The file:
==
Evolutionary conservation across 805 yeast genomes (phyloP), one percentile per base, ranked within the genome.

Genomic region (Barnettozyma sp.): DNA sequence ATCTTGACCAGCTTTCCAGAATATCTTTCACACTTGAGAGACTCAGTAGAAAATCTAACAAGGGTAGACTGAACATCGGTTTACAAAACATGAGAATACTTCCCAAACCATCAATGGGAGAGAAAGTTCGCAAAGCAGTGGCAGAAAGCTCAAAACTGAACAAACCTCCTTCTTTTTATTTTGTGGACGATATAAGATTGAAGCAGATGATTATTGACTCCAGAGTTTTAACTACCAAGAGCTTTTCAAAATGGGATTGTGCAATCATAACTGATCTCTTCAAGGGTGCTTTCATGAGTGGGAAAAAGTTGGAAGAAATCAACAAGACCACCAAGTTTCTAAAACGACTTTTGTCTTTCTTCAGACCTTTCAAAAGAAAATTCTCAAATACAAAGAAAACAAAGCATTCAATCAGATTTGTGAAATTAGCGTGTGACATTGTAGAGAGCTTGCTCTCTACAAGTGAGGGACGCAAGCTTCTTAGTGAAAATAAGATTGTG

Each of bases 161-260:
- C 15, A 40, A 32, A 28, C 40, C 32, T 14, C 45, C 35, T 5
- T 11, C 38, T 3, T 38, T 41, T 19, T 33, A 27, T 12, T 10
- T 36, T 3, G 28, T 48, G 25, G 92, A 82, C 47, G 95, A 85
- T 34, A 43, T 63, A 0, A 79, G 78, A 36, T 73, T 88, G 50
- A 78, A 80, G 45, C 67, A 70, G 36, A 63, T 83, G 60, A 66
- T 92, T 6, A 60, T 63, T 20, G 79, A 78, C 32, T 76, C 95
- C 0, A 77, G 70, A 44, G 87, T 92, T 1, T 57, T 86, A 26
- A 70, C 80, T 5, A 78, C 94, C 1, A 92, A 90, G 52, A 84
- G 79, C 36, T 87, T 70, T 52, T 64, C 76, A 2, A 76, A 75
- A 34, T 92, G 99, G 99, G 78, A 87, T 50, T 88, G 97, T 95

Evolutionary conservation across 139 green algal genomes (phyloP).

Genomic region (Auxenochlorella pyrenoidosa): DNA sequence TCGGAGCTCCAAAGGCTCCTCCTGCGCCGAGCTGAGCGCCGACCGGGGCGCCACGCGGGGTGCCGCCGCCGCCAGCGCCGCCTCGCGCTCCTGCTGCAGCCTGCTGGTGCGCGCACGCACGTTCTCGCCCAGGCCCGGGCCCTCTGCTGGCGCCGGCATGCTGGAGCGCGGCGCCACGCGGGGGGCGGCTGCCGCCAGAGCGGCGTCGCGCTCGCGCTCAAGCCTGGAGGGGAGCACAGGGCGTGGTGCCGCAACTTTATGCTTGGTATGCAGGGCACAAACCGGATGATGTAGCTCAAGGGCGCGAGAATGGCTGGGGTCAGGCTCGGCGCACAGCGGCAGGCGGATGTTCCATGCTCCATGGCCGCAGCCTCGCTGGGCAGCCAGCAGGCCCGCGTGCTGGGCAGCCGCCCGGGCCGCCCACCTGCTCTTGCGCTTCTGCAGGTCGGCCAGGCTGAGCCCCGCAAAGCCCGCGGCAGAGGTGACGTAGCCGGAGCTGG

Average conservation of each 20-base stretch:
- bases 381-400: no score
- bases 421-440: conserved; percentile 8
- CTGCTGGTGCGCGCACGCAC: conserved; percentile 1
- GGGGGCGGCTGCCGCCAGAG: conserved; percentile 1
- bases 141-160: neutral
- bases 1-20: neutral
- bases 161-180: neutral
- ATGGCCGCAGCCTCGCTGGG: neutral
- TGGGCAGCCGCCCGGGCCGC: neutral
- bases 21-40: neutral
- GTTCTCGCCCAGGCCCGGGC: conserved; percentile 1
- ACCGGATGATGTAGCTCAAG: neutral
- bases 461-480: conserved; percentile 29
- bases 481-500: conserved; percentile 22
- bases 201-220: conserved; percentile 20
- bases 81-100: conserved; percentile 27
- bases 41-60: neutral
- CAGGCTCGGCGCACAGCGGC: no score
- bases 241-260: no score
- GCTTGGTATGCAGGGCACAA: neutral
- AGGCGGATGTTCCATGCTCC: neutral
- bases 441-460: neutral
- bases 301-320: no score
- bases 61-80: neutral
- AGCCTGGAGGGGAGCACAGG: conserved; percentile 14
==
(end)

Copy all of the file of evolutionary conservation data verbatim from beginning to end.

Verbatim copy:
Evolutionary conservation across 805 yeast genomes (phyloP), one percentile per base, ranked within the genome.

Genomic region (Barnettozyma sp.): DNA sequence ATCTTGACCAGCTTTCCAGAATATCTTTCACACTTGAGAGACTCAGTAGAAAATCTAACAAGGGTAGACTGAACATCGGTTTACAAAACATGAGAATACTTCCCAAACCATCAATGGGAGAGAAAGTTCGCAAAGCAGTGGCAGAAAGCTCAAAACTGAACAAACCTCCTTCTTTTTATTTTGTGGACGATATAAGATTGAAGCAGATGATTATTGACTCCAGAGTTTTAACTACCAAGAGCTTTTCAAAATGGGATTGTGCAATCATAACTGATCTCTTCAAGGGTGCTTTCATGAGTGGGAAAAAGTTGGAAGAAATCAACAAGACCACCAAGTTTCTAAAACGACTTTTGTCTTTCTTCAGACCTTTCAAAAGAAAATTCTCAAATACAAAGAAAACAAAGCATTCAATCAGATTTGTGAAATTAGCGTGTGACATTGTAGAGAGCTTGCTCTCTACAAGTGAGGGACGCAAGCTTCTTAGTGAAAATAAGATTGTG

Each of bases 161-260:
- C 15, A 40, A 32, A 28, C 40, C 32, T 14, C 45, C 35, T 5
- T 11, C 38, T 3, T 38, T 41, T 19, T 33, A 27, T 12, T 10
- T 36, T 3, G 28, T 48, G 25, G 92, A 82, C 47, G 95, A 85
- T 34, A 43, T 63, A 0, A 79, G 78, A 36, T 73, T 88, G 50
- A 78, A 80, G 45, C 67, A 70, G 36, A 63, T 83, G 60, A 66
- T 92, T 6, A 60, T 63, T 20, G 79, A 78, C 32, T 76, C 95
- C 0, A 77, G 70, A 44, G 87, T 92, T 1, T 57, T 86, A 26
- A 70, C 80, T 5, A 78, C 94, C 1, A 92, A 90, G 52, A 84
- G 79, C 36, T 87, T 70, T 52, T 64, C 76, A 2, A 76, A 75
- A 34, T 92, G 99, G 99, G 78, A 87, T 50, T 88, G 97, T 95

Evolutionary conservation across 139 green algal genomes (phyloP).

Genomic region (Auxenochlorella pyrenoidosa): DNA sequence TCGGAGCTCCAAAGGCTCCTCCTGCGCCGAGCTGAGCGCCGACCGGGGCGCCACGCGGGGTGCCGCCGCCGCCAGCGCCGCCTCGCGCTCCTGCTGCAGCCTGCTGGTGCGCGCACGCACGTTCTCGCCCAGGCCCGGGCCCTCTGCTGGCGCCGGCATGCTGGAGCGCGGCGCCACGCGGGGGGCGGCTGCCGCCAGAGCGGCGTCGCGCTCGCGCTCAAGCCTGGAGGGGAGCACAGGGCGTGGTGCCGCAACTTTATGCTTGGTATGCAGGGCACAAACCGGATGATGTAGCTCAAGGGCGCGAGAATGGCTGGGGTCAGGCTCGGCGCACAGCGGCAGGCGGATGTTCCATGCTCCATGGCCGCAGCCTCGCTGGGCAGCCAGCAGGCCCGCGTGCTGGGCAGCCGCCCGGGCCGCCCACCTGCTCTTGCGCTTCTGCAGGTCGGCCAGGCTGAGCCCCGCAAAGCCCGCGGCAGAGGTGACGTAGCCGGAGCTGG

Average conservation of each 20-base stretch:
- bases 381-400: no score
- bases 421-440: conserved; percentile 8
- CTGCTGGTGCGCGCACGCAC: conserved; percentile 1
- GGGGGCGGCTGCCGCCAGAG: conserved; percentile 1
- bases 141-160: neutral
- bases 1-20: neutral
- bases 161-180: neutral
- ATGGCCGCAGCCTCGCTGGG: neutral
- TGGGCAGCCGCCCGGGCCGC: neutral
- bases 21-40: neutral
- GTTCTCGCCCAGGCCCGGGC: conserved; percentile 1
- ACCGGATGATGTAGCTCAAG: neutral
- bases 461-480: conserved; percentile 29
- bases 481-500: conserved; percentile 22
- bases 201-220: conserved; percentile 20
- bases 81-100: conserved; percentile 27
- bases 41-60: neutral
- CAGGCTCGGCGCACAGCGGC: no score
- bases 241-260: no score
- GCTTGGTATGCAGGGCACAA: neutral
- AGGCGGATGTTCCATGCTCC: neutral
- bases 441-460: neutral
- bases 301-320: no score
- bases 61-80: neutral
- AGCCTGGAGGGGAGCACAGG: conserved; percentile 14